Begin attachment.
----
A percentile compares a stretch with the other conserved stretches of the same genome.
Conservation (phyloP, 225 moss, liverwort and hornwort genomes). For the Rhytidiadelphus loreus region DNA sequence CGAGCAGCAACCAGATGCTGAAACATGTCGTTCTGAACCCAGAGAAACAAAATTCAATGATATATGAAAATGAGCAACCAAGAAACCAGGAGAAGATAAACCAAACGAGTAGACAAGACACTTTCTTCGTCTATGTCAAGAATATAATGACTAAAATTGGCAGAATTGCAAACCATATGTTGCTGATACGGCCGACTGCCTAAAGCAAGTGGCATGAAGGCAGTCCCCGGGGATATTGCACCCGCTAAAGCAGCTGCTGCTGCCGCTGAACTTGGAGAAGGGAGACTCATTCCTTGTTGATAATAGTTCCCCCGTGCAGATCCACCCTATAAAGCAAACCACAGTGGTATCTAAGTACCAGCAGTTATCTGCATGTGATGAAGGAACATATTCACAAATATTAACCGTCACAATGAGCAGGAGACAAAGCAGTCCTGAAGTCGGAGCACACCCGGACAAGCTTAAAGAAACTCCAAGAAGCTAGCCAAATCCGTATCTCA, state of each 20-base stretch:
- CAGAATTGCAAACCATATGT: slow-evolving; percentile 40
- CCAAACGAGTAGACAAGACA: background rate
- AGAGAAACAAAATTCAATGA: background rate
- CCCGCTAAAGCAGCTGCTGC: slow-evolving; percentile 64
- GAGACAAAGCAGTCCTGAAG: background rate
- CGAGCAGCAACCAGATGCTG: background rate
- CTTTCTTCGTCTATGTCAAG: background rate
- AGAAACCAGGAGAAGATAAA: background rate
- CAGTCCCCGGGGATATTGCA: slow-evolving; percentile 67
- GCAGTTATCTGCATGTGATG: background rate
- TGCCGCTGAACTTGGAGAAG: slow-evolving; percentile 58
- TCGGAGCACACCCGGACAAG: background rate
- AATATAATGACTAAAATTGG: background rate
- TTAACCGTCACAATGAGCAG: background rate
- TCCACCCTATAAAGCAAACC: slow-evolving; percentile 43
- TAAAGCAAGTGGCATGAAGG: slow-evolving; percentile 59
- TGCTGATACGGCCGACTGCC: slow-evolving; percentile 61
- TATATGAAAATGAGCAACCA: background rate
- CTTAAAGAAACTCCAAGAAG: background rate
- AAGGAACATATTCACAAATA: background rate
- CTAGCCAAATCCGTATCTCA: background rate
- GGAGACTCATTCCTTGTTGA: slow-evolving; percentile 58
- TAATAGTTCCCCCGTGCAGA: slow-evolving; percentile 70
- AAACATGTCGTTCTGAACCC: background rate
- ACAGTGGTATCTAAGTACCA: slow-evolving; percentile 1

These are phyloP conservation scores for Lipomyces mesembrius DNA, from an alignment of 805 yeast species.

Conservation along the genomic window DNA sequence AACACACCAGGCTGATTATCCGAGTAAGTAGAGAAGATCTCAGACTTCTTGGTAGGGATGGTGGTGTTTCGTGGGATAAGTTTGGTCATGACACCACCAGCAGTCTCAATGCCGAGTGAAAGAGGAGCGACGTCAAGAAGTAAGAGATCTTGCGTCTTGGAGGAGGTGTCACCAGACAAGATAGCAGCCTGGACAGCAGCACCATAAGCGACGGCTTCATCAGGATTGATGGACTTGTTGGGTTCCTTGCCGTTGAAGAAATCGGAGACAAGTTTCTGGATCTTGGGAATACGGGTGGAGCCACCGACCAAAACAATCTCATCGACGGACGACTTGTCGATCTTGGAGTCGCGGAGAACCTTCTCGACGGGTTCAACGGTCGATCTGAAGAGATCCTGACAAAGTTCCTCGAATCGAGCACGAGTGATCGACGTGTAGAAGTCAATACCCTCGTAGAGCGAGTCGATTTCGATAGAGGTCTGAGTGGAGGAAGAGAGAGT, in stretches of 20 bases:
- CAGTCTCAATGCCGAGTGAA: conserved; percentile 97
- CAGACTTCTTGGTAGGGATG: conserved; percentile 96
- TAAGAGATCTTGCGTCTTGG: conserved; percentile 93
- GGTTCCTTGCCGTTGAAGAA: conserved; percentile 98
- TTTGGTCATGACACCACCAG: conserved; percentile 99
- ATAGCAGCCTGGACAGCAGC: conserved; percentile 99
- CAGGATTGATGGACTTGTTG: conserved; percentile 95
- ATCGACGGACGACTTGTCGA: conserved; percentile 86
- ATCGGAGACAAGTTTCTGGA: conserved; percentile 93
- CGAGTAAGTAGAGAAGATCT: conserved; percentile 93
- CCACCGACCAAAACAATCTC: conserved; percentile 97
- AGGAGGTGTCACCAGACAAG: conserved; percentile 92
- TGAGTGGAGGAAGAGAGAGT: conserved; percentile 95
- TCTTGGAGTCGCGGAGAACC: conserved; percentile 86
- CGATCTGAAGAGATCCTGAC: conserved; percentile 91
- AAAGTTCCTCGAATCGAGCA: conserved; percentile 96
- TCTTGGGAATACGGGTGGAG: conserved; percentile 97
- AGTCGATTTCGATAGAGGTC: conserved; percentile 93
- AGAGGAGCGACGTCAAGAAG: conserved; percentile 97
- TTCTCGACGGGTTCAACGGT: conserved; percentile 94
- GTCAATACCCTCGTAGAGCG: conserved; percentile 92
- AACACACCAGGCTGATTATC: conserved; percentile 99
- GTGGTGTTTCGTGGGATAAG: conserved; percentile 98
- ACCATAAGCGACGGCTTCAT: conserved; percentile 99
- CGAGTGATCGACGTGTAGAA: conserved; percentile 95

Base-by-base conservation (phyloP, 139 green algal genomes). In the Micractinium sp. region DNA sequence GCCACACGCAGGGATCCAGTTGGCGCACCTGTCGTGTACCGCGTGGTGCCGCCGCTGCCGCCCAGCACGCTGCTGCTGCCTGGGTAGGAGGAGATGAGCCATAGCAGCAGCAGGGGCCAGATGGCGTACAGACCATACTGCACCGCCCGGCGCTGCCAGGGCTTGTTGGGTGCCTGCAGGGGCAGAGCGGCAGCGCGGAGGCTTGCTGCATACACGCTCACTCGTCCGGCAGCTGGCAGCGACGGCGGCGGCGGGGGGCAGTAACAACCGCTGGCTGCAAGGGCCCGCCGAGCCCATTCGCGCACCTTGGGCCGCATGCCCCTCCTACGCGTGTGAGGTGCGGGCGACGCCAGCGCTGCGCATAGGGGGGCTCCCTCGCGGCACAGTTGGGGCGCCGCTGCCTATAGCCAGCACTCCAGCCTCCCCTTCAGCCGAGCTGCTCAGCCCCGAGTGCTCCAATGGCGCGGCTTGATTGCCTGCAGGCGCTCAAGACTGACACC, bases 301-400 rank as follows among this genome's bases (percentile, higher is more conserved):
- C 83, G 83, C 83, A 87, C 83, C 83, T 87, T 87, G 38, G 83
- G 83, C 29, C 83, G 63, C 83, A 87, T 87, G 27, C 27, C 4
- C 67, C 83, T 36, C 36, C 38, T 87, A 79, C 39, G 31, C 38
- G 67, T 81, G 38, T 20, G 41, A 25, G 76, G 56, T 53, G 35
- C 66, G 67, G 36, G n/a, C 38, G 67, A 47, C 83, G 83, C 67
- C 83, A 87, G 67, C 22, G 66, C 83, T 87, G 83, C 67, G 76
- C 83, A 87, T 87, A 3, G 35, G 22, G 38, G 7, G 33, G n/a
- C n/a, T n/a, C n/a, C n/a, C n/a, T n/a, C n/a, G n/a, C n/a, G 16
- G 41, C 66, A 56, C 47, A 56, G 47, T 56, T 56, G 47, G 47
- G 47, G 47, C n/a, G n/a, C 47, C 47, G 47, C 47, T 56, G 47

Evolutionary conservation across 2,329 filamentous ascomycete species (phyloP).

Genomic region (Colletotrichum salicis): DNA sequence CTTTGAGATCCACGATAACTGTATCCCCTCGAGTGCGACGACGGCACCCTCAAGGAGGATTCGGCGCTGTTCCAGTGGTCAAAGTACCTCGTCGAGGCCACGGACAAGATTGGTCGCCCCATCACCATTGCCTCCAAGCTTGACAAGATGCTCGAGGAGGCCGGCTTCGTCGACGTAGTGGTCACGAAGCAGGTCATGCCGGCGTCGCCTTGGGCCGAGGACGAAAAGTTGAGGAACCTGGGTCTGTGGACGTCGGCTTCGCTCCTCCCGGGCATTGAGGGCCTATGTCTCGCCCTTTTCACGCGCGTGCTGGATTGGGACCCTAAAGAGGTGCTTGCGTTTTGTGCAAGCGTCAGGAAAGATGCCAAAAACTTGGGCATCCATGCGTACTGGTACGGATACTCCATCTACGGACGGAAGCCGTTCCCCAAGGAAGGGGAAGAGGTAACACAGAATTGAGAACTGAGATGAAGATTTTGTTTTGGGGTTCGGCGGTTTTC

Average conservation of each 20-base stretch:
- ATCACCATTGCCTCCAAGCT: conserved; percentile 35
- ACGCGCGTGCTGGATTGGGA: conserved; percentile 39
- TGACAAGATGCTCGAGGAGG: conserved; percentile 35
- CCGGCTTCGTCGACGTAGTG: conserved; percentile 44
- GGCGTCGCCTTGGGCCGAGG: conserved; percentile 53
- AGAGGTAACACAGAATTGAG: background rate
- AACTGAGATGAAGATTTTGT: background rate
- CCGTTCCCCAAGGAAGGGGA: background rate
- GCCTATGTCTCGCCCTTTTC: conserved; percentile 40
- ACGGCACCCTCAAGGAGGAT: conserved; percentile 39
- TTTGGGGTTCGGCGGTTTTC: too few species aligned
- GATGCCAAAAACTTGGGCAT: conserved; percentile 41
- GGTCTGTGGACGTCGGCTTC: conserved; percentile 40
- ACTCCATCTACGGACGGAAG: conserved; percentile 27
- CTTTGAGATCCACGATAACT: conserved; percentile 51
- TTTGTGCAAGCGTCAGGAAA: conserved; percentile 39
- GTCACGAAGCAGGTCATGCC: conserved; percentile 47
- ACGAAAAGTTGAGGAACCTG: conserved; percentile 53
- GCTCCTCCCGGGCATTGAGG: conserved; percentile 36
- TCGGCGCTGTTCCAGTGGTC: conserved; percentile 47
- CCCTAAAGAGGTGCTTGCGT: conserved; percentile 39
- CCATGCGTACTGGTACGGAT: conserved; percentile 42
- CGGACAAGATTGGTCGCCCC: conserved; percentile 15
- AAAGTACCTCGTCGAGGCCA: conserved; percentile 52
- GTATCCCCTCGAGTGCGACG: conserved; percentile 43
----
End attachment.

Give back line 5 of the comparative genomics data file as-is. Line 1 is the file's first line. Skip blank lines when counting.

- AGAGAAACAAAATTCAATGA: background rate